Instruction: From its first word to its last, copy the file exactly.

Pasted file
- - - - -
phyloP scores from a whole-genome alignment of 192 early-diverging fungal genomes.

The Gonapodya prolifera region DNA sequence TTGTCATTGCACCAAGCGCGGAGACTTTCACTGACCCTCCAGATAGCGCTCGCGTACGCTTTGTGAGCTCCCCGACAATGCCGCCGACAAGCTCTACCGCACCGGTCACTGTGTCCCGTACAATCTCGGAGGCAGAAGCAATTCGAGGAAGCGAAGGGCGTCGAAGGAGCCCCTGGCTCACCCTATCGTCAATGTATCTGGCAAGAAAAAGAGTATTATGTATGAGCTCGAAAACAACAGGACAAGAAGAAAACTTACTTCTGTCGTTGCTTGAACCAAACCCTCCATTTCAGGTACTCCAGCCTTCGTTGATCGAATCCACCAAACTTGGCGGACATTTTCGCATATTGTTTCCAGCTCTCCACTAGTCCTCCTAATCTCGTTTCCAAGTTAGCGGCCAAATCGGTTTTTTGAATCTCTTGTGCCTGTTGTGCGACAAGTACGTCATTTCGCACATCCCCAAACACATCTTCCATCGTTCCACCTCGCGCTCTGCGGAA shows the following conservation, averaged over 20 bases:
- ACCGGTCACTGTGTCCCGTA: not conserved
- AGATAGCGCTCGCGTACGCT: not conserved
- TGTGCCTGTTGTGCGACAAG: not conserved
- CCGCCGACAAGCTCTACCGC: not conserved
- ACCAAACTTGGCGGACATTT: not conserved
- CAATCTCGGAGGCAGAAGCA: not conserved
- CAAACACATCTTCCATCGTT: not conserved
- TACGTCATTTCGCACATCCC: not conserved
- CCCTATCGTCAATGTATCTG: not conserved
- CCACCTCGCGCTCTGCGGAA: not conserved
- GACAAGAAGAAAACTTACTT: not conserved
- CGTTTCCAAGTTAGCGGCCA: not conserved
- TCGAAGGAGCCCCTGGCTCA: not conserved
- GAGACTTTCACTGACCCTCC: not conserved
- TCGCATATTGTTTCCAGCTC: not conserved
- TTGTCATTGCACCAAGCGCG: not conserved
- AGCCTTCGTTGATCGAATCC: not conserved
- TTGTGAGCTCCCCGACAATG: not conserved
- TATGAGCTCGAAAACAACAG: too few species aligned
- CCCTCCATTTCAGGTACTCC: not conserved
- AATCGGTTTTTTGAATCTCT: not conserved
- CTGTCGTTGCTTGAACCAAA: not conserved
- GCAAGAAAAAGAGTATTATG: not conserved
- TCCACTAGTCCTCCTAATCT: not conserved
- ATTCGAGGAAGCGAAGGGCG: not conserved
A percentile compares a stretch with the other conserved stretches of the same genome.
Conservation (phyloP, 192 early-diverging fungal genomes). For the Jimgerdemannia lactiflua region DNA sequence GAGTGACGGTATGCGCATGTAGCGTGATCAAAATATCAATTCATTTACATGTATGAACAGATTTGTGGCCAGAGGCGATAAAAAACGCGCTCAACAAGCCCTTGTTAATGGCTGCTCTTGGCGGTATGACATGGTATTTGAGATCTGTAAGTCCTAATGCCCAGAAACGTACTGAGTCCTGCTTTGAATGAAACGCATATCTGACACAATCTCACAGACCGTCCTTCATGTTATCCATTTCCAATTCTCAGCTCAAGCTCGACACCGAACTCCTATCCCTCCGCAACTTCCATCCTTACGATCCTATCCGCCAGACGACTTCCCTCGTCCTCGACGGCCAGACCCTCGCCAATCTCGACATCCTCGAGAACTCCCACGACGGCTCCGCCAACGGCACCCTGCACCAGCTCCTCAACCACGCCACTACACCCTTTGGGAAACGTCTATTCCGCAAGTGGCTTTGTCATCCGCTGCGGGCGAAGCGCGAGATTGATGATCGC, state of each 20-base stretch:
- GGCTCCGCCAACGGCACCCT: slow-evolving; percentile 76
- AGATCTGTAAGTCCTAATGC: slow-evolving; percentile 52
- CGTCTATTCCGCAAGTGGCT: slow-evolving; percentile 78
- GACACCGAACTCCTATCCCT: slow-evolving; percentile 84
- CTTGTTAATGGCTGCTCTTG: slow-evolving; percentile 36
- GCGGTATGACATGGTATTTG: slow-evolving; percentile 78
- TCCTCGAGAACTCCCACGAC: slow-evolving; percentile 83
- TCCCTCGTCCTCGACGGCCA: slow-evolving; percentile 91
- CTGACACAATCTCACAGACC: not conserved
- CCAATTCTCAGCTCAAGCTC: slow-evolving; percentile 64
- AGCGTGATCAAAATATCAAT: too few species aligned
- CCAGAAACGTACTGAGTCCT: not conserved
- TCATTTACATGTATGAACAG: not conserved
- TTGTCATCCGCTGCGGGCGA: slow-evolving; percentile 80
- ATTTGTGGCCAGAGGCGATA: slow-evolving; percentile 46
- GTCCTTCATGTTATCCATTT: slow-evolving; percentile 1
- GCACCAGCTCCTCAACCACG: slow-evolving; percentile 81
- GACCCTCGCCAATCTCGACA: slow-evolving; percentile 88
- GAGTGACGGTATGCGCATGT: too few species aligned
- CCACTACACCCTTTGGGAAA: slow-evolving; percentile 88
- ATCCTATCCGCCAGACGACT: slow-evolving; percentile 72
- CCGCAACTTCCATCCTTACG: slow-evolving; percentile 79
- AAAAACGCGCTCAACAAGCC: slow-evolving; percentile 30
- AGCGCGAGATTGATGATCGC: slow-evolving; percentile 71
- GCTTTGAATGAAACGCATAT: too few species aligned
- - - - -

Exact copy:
phyloP scores from a whole-genome alignment of 192 early-diverging fungal genomes.

The Gonapodya prolifera region DNA sequence TTGTCATTGCACCAAGCGCGGAGACTTTCACTGACCCTCCAGATAGCGCTCGCGTACGCTTTGTGAGCTCCCCGACAATGCCGCCGACAAGCTCTACCGCACCGGTCACTGTGTCCCGTACAATCTCGGAGGCAGAAGCAATTCGAGGAAGCGAAGGGCGTCGAAGGAGCCCCTGGCTCACCCTATCGTCAATGTATCTGGCAAGAAAAAGAGTATTATGTATGAGCTCGAAAACAACAGGACAAGAAGAAAACTTACTTCTGTCGTTGCTTGAACCAAACCCTCCATTTCAGGTACTCCAGCCTTCGTTGATCGAATCCACCAAACTTGGCGGACATTTTCGCATATTGTTTCCAGCTCTCCACTAGTCCTCCTAATCTCGTTTCCAAGTTAGCGGCCAAATCGGTTTTTTGAATCTCTTGTGCCTGTTGTGCGACAAGTACGTCATTTCGCACATCCCCAAACACATCTTCCATCGTTCCACCTCGCGCTCTGCGGAA shows the following conservation, averaged over 20 bases:
- ACCGGTCACTGTGTCCCGTA: not conserved
- AGATAGCGCTCGCGTACGCT: not conserved
- TGTGCCTGTTGTGCGACAAG: not conserved
- CCGCCGACAAGCTCTACCGC: not conserved
- ACCAAACTTGGCGGACATTT: not conserved
- CAATCTCGGAGGCAGAAGCA: not conserved
- CAAACACATCTTCCATCGTT: not conserved
- TACGTCATTTCGCACATCCC: not conserved
- CCCTATCGTCAATGTATCTG: not conserved
- CCACCTCGCGCTCTGCGGAA: not conserved
- GACAAGAAGAAAACTTACTT: not conserved
- CGTTTCCAAGTTAGCGGCCA: not conserved
- TCGAAGGAGCCCCTGGCTCA: not conserved
- GAGACTTTCACTGACCCTCC: not conserved
- TCGCATATTGTTTCCAGCTC: not conserved
- TTGTCATTGCACCAAGCGCG: not conserved
- AGCCTTCGTTGATCGAATCC: not conserved
- TTGTGAGCTCCCCGACAATG: not conserved
- TATGAGCTCGAAAACAACAG: too few species aligned
- CCCTCCATTTCAGGTACTCC: not conserved
- AATCGGTTTTTTGAATCTCT: not conserved
- CTGTCGTTGCTTGAACCAAA: not conserved
- GCAAGAAAAAGAGTATTATG: not conserved
- TCCACTAGTCCTCCTAATCT: not conserved
- ATTCGAGGAAGCGAAGGGCG: not conserved
A percentile compares a stretch with the other conserved stretches of the same genome.
Conservation (phyloP, 192 early-diverging fungal genomes). For the Jimgerdemannia lactiflua region DNA sequence GAGTGACGGTATGCGCATGTAGCGTGATCAAAATATCAATTCATTTACATGTATGAACAGATTTGTGGCCAGAGGCGATAAAAAACGCGCTCAACAAGCCCTTGTTAATGGCTGCTCTTGGCGGTATGACATGGTATTTGAGATCTGTAAGTCCTAATGCCCAGAAACGTACTGAGTCCTGCTTTGAATGAAACGCATATCTGACACAATCTCACAGACCGTCCTTCATGTTATCCATTTCCAATTCTCAGCTCAAGCTCGACACCGAACTCCTATCCCTCCGCAACTTCCATCCTTACGATCCTATCCGCCAGACGACTTCCCTCGTCCTCGACGGCCAGACCCTCGCCAATCTCGACATCCTCGAGAACTCCCACGACGGCTCCGCCAACGGCACCCTGCACCAGCTCCTCAACCACGCCACTACACCCTTTGGGAAACGTCTATTCCGCAAGTGGCTTTGTCATCCGCTGCGGGCGAAGCGCGAGATTGATGATCGC, state of each 20-base stretch:
- GGCTCCGCCAACGGCACCCT: slow-evolving; percentile 76
- AGATCTGTAAGTCCTAATGC: slow-evolving; percentile 52
- CGTCTATTCCGCAAGTGGCT: slow-evolving; percentile 78
- GACACCGAACTCCTATCCCT: slow-evolving; percentile 84
- CTTGTTAATGGCTGCTCTTG: slow-evolving; percentile 36
- GCGGTATGACATGGTATTTG: slow-evolving; percentile 78
- TCCTCGAGAACTCCCACGAC: slow-evolving; percentile 83
- TCCCTCGTCCTCGACGGCCA: slow-evolving; percentile 91
- CTGACACAATCTCACAGACC: not conserved
- CCAATTCTCAGCTCAAGCTC: slow-evolving; percentile 64
- AGCGTGATCAAAATATCAAT: too few species aligned
- CCAGAAACGTACTGAGTCCT: not conserved
- TCATTTACATGTATGAACAG: not conserved
- TTGTCATCCGCTGCGGGCGA: slow-evolving; percentile 80
- ATTTGTGGCCAGAGGCGATA: slow-evolving; percentile 46
- GTCCTTCATGTTATCCATTT: slow-evolving; percentile 1
- GCACCAGCTCCTCAACCACG: slow-evolving; percentile 81
- GACCCTCGCCAATCTCGACA: slow-evolving; percentile 88
- GAGTGACGGTATGCGCATGT: too few species aligned
- CCACTACACCCTTTGGGAAA: slow-evolving; percentile 88
- ATCCTATCCGCCAGACGACT: slow-evolving; percentile 72
- CCGCAACTTCCATCCTTACG: slow-evolving; percentile 79
- AAAAACGCGCTCAACAAGCC: slow-evolving; percentile 30
- AGCGCGAGATTGATGATCGC: slow-evolving; percentile 71
- GCTTTGAATGAAACGCATAT: too few species aligned